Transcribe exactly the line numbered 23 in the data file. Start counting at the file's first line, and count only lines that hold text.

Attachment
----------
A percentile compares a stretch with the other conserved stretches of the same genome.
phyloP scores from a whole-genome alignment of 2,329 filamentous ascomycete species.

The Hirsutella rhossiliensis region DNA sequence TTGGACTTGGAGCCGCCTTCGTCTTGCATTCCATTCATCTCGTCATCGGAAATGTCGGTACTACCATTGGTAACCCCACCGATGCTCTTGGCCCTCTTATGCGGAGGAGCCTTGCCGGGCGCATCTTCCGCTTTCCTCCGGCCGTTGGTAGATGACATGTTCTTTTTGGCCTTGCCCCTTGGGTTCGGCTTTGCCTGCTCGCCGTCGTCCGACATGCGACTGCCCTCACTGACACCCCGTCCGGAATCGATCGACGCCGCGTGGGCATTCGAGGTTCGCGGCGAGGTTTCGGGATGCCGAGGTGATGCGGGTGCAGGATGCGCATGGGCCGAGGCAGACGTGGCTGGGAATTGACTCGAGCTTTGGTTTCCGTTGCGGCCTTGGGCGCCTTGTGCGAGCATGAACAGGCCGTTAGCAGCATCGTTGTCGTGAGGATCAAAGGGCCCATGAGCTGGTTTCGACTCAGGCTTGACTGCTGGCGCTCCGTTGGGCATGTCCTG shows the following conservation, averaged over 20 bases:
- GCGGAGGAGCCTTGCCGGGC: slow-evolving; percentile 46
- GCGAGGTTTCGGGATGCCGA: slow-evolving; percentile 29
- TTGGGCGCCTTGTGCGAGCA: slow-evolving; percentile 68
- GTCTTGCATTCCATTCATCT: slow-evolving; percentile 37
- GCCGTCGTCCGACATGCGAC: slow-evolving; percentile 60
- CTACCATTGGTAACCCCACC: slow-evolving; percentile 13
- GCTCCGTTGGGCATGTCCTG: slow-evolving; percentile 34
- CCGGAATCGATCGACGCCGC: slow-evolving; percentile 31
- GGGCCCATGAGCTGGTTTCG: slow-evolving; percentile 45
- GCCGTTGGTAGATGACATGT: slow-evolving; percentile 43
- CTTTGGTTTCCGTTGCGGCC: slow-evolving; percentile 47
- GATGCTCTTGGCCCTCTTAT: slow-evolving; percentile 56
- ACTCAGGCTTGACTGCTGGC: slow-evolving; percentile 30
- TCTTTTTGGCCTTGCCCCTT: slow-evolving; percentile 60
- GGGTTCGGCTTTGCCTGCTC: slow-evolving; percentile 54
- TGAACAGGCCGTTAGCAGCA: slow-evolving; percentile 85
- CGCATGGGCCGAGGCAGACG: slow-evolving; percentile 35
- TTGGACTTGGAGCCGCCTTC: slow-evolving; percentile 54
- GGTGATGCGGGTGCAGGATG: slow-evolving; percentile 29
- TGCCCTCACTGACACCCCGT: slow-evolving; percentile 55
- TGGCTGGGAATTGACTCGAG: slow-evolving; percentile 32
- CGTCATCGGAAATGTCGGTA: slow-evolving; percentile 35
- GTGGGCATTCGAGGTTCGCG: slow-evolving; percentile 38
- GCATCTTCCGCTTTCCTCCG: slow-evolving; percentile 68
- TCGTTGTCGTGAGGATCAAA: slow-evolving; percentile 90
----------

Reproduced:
- TGCCCTCACTGACACCCCGT: slow-evolving; percentile 55